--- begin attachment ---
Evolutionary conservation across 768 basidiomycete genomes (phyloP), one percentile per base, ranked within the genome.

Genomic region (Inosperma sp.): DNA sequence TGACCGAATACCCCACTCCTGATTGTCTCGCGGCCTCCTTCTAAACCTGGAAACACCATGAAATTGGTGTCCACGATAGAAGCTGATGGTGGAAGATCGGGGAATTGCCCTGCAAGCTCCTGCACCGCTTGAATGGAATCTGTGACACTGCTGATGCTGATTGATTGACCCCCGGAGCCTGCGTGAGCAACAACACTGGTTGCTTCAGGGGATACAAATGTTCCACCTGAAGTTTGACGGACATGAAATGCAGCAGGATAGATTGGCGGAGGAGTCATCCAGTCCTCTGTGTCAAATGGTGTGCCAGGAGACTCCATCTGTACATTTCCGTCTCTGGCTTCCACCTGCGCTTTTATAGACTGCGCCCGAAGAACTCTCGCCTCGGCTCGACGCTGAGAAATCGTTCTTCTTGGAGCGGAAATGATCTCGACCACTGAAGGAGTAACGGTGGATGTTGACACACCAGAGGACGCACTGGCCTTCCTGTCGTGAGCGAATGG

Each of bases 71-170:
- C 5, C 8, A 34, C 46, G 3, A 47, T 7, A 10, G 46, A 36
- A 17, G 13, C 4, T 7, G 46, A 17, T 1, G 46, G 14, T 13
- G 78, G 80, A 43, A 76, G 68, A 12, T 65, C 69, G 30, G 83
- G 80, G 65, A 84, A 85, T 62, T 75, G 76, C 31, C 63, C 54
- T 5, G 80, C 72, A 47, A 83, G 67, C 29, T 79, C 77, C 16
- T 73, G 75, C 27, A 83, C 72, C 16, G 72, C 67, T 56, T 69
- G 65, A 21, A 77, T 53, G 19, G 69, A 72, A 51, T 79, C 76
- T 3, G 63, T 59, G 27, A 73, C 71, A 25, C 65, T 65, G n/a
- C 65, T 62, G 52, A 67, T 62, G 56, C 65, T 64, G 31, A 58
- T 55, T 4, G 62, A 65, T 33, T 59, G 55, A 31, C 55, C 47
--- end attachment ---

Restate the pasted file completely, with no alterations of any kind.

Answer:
Evolutionary conservation across 768 basidiomycete genomes (phyloP), one percentile per base, ranked within the genome.

Genomic region (Inosperma sp.): DNA sequence TGACCGAATACCCCACTCCTGATTGTCTCGCGGCCTCCTTCTAAACCTGGAAACACCATGAAATTGGTGTCCACGATAGAAGCTGATGGTGGAAGATCGGGGAATTGCCCTGCAAGCTCCTGCACCGCTTGAATGGAATCTGTGACACTGCTGATGCTGATTGATTGACCCCCGGAGCCTGCGTGAGCAACAACACTGGTTGCTTCAGGGGATACAAATGTTCCACCTGAAGTTTGACGGACATGAAATGCAGCAGGATAGATTGGCGGAGGAGTCATCCAGTCCTCTGTGTCAAATGGTGTGCCAGGAGACTCCATCTGTACATTTCCGTCTCTGGCTTCCACCTGCGCTTTTATAGACTGCGCCCGAAGAACTCTCGCCTCGGCTCGACGCTGAGAAATCGTTCTTCTTGGAGCGGAAATGATCTCGACCACTGAAGGAGTAACGGTGGATGTTGACACACCAGAGGACGCACTGGCCTTCCTGTCGTGAGCGAATGG

Each of bases 71-170:
- C 5, C 8, A 34, C 46, G 3, A 47, T 7, A 10, G 46, A 36
- A 17, G 13, C 4, T 7, G 46, A 17, T 1, G 46, G 14, T 13
- G 78, G 80, A 43, A 76, G 68, A 12, T 65, C 69, G 30, G 83
- G 80, G 65, A 84, A 85, T 62, T 75, G 76, C 31, C 63, C 54
- T 5, G 80, C 72, A 47, A 83, G 67, C 29, T 79, C 77, C 16
- T 73, G 75, C 27, A 83, C 72, C 16, G 72, C 67, T 56, T 69
- G 65, A 21, A 77, T 53, G 19, G 69, A 72, A 51, T 79, C 76
- T 3, G 63, T 59, G 27, A 73, C 71, A 25, C 65, T 65, G n/a
- C 65, T 62, G 52, A 67, T 62, G 56, C 65, T 64, G 31, A 58
- T 55, T 4, G 62, A 65, T 33, T 59, G 55, A 31, C 55, C 47